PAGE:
MSRB proposes fee for dealers underwriting 529 savings plans

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WASHINGTON – Dealers acting as underwriters for 529 college savings plans would have to begin paying a fee to the Municipal Securities Rulemaking Board under a proposal the board filed with the Securities and Exchange Commission on Wednesday.

The proposed fee, which must be approved by the SEC to take effect, would amend MSRB Rule A-13 on dealer underwriting and transaction assessments to include a fee of $0.005 per $1,000 of the total aggregate assets for a 529 plan underwritten as of Dec. 31 each year. The amount of aggregate assets would be determined using a dealer's Form G-45, which is used to report information on municipal fund securities.

Section 529 plans are set up by states under the Section 529 of the Internal Revenue Code for parents or others to invest funds used to pay for college for children or other beneficiaries. The interests from these funds are considered to be municipal securities and are called municipal fund securities.

Under the board's fee proposal, dealers would be prohibited from passing the fee through to issuers of the plans. In cases where there are multiple underwriters, the term “underwriter” will only apply to the primary distributor in the official statement for the primary offering submitted under Rule G-32 on disclosures in connection with primary offerings.

The proposed changes to Rule A-13 received MSRB board approval during the self-regulator’s April meeting.

The MSRB, which has been regulating dealers that underwrite for 529 plans for roughly the last 18 years, first requested a comment on a fee for work on the plans in 1999. That fee would have been assessed at the same level as the fee that underwriters for municipal offerings were assessed at the time and was strongly opposed. The board ultimately did not pursue that fee.

If the currently proposed fee were to go into effect, it would be assessed at a much lower level than the underwriting fee, which is $0.0275 per $1,000 of the par value paid by a dealer on all munis purchased from an issuer by or through that dealer, whether acting as principal or agent as part of a primary offering.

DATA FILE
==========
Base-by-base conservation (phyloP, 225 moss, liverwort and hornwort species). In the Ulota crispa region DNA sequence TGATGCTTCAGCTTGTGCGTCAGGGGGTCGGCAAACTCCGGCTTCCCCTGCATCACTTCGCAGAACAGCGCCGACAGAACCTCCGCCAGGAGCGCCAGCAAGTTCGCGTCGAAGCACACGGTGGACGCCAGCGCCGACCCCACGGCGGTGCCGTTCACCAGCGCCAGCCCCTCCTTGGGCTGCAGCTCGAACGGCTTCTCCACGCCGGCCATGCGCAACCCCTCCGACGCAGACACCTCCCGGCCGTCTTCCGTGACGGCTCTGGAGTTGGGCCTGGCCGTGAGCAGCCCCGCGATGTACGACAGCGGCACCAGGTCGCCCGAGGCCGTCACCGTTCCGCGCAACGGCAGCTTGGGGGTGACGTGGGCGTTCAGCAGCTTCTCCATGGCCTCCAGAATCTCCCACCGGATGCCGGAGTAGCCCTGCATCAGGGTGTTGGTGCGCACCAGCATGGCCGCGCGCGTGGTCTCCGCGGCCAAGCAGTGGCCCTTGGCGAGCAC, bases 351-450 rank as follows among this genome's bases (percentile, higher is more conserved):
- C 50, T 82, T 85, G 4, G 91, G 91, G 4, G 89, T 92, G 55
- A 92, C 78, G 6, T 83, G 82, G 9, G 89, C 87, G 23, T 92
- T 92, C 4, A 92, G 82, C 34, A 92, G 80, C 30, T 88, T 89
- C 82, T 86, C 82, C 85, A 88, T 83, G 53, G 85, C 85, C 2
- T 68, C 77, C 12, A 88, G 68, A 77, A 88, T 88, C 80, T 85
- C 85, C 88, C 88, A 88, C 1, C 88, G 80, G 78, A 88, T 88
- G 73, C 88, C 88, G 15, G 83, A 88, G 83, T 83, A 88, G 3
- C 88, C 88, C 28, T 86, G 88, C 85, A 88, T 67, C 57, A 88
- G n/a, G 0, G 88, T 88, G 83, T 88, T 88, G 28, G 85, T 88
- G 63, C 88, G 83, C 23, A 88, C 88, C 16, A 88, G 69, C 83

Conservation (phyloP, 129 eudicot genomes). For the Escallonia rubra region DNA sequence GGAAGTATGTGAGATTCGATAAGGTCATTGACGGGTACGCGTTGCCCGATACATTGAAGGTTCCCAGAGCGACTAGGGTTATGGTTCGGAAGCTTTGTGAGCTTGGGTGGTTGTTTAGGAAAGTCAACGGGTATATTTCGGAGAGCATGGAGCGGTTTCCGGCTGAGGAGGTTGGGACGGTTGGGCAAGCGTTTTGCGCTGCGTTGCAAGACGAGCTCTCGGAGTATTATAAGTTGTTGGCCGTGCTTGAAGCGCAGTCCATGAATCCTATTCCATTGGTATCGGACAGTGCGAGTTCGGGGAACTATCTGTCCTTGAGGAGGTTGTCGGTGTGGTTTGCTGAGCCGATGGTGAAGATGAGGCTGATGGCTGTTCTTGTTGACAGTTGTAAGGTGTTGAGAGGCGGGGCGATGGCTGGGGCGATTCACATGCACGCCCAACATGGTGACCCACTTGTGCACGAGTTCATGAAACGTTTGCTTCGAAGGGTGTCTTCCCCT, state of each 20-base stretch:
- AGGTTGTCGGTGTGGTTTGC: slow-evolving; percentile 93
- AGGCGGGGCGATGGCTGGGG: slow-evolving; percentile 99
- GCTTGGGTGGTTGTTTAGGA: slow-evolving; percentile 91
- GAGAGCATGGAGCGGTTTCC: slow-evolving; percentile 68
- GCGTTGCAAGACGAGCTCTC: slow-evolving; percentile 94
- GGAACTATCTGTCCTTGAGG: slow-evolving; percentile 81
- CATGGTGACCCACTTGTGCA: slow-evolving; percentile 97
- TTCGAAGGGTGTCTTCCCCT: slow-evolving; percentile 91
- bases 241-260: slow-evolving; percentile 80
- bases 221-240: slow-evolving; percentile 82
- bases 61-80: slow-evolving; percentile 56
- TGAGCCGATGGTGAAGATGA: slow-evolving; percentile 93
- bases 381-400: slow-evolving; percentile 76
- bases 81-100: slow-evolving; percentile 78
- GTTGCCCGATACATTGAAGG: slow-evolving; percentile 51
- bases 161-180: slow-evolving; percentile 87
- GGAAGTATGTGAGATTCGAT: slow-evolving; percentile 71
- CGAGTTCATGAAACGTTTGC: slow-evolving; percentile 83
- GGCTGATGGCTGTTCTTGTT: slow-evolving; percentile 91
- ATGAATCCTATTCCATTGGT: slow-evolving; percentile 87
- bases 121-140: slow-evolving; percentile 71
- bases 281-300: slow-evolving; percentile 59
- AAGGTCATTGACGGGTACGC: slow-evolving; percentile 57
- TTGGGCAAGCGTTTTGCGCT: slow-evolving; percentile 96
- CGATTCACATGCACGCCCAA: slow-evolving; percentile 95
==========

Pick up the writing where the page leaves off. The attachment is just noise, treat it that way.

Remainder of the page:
Dealers are also subject to: an initial registration fee of $1,000, an annual registration fee of $1,000; a transaction fee of .001% of the total par value of the transaction fee; a technology fee of $1 per transaction; and a $150 fee for each MSRB examination.

The board said that it started to do holistic reviews of its fees in 2015 to assess the fees with a goal of better aligning revenue sources with operating expenses and capital needs.

“The board strives to diversify funding sources among regulated entities and other entities that fund MSRB services in a manner that ensures long-term sustainability, while continuing to strike an equitable balance among regulated entities and a fair allocation of the expenses of the regulatory activates, systems development and operational activities undertaken by the MSRB,” the MSRB said in its filing.

It added that it believes that its rules “provide for reasonable dues, fees, and other charges among regulated entities.”

Leslie Norwood, co-head of municipal securities and a managing director and associate general counsel with the Securities Industry and Financial Markets Association, said the group is still reviewing the filing with members but they anticipate commenting on it in the future.

"One issue we will focus on is ensuring that brokers and dealers that distribute 529 plans are not inappropriately grouped into the term ‘underwriters’,” Norwood said.

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529 plans Financial regulations MSRB Washington DC